26 September 2007 05:24 [Source: ICIS news]
By Anu Agarwal
Unable to afford the expensive feedstock, a number of firms have delayed the start-up of their biodiesel plants while others are running at low rates.
Crude palm oil (CPO) third month futures on the Bursa Malaysia exchange were trading above ringgit (M$) 2,650/tonne ($770/tonne) FOB (free on board) on Wednesday.
CPO prices surged this week after a bullish report presented on Sunday by industry pundit, Dorab Mistry.
He predicted palm oil prices to stay at high levels of M$2,600-3,000/tonne in the wake of record high global wheat prices, which is expected to take acreage away from oilseeds.
Increased food demand and high soybean prices in the
Crude oil at above $80/bbl is another reason for the bullishness in the vegetable oil sector, said a regional biodiesel producer.
High crude prices will not benefit the biodiesel sector if CPO maintains such high levels, he added.
Palm oil prices are currently around 35% higher than in March this year.
At current CPO prices, palm biodiesel makers need a minimum price of $900/tonne FOB (free on board) SE (southeast)
This, along with the $300/tonne subsidy which US biodiesel exporters enjoy, has practically brought the whole Asian biodiesel industry to a standstill, said Unnithan, Executive Director of Carotino Sdn Bhd.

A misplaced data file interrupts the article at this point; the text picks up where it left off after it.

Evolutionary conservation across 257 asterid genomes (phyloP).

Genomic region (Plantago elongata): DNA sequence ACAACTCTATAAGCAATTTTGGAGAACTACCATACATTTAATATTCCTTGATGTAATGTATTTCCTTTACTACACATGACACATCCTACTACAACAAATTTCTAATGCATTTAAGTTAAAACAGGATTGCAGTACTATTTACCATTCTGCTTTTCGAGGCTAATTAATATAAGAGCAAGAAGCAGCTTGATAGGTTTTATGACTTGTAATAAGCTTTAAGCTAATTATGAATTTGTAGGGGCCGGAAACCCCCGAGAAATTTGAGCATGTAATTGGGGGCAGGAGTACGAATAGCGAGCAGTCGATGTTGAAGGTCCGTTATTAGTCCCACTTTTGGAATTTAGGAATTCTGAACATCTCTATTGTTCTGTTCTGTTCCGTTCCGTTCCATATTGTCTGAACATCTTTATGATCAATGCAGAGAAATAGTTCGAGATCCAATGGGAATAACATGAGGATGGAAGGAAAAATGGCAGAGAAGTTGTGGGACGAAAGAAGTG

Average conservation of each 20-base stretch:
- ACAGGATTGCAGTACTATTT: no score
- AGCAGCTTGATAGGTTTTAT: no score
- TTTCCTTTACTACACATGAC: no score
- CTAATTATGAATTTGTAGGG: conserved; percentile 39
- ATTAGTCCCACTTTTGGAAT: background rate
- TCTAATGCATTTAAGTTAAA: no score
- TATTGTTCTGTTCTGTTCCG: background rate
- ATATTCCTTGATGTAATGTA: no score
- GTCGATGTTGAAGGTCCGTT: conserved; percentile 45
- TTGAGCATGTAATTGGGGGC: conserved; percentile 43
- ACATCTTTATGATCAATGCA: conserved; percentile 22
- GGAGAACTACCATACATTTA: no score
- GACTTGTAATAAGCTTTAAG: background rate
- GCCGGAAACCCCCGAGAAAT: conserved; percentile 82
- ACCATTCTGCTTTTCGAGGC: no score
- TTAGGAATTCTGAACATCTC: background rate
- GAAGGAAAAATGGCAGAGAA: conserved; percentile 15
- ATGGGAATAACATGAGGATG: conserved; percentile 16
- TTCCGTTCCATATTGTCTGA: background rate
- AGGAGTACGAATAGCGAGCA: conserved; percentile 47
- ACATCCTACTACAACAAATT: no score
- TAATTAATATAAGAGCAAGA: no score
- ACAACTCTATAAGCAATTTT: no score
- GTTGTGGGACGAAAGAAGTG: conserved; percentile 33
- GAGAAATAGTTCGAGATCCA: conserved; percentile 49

The subsidy is available to US biodiesel exporters if they put a small amount of petroleum diesel in the biodiesel - a phenomenon called “splash and dash” in the industry – causing a loss of competitiveness in the Asian and European biodiesel production sector.
Despite stringent opposition from many in the biodiesel industry, this subsidy may remain in place in the near future, said Unnithan.
Not many plants are running in the region, including older and some of the newly constructed facilities of companies like Global Biodiesel, Golden Hope and Vance Bioenergy.
Nexsol – the joint venture of Peter Kremer and Kulim of Malaysia – which is building two plants with capacities of 100,000 tonnes/year in
A handful of plants like Wilmar are operating at low rates in
Ironically, crude glycerine, which was produced in plenty in 2006 and early 2007 and had found few takers amid a glut of supply is now the only silver lining in the biodiesel production sector.
High CPO prices have also led to a global surge in glycerine prices.
Crude glycerine, a byproduct of biodiesel production can now fetch around $450/tonne FOB SE Asia, a change from days when biodiesel makers had to ship it at throwaway prices.
($1 = M$3.43)
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